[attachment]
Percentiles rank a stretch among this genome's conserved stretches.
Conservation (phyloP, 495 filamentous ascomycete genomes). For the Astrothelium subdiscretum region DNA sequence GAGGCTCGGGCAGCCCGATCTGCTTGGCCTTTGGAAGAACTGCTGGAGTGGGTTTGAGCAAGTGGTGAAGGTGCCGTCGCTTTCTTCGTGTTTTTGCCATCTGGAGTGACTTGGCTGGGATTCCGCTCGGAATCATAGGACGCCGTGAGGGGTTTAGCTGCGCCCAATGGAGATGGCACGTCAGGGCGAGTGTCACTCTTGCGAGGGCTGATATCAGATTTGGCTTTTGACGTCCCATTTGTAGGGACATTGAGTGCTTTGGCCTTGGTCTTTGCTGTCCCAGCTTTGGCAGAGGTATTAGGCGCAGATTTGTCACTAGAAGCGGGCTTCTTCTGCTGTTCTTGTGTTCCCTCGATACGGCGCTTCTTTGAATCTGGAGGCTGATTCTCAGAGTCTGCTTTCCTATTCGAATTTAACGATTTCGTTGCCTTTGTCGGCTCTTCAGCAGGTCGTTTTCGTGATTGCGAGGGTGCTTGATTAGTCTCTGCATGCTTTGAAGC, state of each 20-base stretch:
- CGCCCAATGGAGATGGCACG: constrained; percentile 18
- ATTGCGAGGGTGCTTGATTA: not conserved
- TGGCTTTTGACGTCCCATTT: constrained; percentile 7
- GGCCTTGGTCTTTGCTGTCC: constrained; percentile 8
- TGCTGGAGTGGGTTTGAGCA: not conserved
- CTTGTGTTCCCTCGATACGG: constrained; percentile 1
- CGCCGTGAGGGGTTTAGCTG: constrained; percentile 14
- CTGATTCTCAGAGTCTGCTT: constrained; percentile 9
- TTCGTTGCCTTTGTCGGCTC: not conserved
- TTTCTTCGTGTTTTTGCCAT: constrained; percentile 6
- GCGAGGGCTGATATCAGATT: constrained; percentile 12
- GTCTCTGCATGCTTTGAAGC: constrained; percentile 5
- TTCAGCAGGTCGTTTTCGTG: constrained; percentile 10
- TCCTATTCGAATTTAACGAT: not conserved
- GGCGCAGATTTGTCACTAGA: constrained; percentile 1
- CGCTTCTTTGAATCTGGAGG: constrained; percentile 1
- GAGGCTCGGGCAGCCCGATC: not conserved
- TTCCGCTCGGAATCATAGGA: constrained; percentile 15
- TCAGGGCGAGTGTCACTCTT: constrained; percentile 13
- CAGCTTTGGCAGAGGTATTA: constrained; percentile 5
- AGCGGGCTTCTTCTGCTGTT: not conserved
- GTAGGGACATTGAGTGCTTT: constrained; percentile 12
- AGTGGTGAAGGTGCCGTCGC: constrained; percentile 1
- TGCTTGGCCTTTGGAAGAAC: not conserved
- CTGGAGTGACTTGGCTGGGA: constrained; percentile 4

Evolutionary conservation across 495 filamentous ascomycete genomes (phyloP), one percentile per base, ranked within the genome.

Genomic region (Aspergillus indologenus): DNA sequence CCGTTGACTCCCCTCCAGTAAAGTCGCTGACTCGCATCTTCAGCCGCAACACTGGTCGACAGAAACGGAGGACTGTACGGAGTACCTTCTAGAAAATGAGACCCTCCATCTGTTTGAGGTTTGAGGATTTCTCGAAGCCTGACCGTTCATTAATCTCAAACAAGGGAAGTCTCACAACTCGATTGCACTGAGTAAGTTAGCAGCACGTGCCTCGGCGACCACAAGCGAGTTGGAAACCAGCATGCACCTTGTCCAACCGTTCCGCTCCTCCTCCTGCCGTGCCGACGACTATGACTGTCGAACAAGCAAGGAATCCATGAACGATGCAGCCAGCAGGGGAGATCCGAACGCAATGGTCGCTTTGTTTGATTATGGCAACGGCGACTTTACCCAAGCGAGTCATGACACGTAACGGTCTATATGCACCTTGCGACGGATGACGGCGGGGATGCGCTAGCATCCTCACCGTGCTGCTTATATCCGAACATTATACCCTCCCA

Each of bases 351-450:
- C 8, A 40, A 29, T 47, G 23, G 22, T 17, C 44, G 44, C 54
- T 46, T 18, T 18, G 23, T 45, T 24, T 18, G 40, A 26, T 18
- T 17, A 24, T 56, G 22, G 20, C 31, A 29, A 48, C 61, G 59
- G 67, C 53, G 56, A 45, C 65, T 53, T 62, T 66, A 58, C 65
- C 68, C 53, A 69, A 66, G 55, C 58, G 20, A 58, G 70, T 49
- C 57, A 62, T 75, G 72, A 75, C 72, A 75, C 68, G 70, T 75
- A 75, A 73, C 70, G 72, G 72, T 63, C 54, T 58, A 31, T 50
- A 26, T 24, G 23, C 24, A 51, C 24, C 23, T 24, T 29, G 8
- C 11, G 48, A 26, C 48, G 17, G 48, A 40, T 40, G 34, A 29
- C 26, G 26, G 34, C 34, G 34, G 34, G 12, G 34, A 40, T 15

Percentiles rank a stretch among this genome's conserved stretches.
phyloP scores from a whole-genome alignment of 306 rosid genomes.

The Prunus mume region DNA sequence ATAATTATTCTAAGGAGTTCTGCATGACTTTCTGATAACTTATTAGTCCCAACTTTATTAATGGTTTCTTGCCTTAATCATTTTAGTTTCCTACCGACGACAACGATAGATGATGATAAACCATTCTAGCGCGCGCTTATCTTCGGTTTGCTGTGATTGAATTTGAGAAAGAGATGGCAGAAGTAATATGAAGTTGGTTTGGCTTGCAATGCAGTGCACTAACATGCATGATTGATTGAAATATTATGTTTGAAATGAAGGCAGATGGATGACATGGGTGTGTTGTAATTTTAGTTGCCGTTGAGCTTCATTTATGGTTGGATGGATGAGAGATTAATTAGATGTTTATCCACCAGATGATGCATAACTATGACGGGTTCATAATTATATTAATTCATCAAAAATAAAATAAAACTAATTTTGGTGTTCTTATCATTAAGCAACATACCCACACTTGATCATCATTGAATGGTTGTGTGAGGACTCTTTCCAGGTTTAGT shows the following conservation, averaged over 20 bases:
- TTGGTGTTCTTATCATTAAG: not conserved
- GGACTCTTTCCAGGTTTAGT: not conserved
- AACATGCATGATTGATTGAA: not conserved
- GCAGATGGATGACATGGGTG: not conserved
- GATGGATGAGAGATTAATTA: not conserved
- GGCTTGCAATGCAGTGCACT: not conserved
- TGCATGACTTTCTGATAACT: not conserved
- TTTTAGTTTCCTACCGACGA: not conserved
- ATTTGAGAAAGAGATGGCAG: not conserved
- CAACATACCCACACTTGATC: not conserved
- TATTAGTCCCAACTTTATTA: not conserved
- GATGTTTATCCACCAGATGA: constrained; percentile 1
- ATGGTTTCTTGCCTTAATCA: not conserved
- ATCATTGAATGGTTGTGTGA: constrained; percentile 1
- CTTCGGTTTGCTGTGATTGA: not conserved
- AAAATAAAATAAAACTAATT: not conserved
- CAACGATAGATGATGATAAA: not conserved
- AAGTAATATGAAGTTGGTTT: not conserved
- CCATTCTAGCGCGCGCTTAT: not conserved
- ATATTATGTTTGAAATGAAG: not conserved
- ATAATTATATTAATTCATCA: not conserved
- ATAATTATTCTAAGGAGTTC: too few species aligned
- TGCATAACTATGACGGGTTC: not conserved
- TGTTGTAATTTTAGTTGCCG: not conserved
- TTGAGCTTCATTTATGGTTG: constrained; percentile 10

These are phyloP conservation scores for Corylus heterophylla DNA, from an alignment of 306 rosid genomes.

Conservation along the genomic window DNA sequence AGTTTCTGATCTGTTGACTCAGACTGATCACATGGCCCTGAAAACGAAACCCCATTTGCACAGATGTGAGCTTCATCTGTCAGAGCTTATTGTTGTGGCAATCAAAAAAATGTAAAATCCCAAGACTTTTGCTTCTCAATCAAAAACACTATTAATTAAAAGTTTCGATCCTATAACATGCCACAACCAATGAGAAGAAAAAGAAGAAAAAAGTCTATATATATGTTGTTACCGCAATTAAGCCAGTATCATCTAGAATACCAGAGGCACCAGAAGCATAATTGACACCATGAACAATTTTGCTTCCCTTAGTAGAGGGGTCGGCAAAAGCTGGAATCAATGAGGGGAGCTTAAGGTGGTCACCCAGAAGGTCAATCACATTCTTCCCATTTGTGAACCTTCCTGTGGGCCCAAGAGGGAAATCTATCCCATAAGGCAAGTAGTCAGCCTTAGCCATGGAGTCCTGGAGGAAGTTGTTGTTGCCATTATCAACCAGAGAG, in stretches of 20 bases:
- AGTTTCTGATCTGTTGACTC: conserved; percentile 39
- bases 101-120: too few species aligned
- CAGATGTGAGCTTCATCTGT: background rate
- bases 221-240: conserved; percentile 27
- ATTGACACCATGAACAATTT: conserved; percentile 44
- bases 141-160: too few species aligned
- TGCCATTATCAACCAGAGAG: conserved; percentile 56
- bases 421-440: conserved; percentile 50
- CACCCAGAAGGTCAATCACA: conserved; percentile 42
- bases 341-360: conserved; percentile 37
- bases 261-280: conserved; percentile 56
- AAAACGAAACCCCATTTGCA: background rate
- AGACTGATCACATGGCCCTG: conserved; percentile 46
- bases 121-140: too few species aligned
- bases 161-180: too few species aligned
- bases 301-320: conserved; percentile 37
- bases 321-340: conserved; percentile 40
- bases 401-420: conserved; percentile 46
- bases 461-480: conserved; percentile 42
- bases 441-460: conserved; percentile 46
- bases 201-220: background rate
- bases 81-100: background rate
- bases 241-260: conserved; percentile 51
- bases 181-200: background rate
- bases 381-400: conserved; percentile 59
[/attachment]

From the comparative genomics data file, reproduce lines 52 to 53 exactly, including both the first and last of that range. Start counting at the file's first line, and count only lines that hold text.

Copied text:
- ATTTGAGAAAGAGATGGCAG: not conserved
- CAACATACCCACACTTGATC: not conserved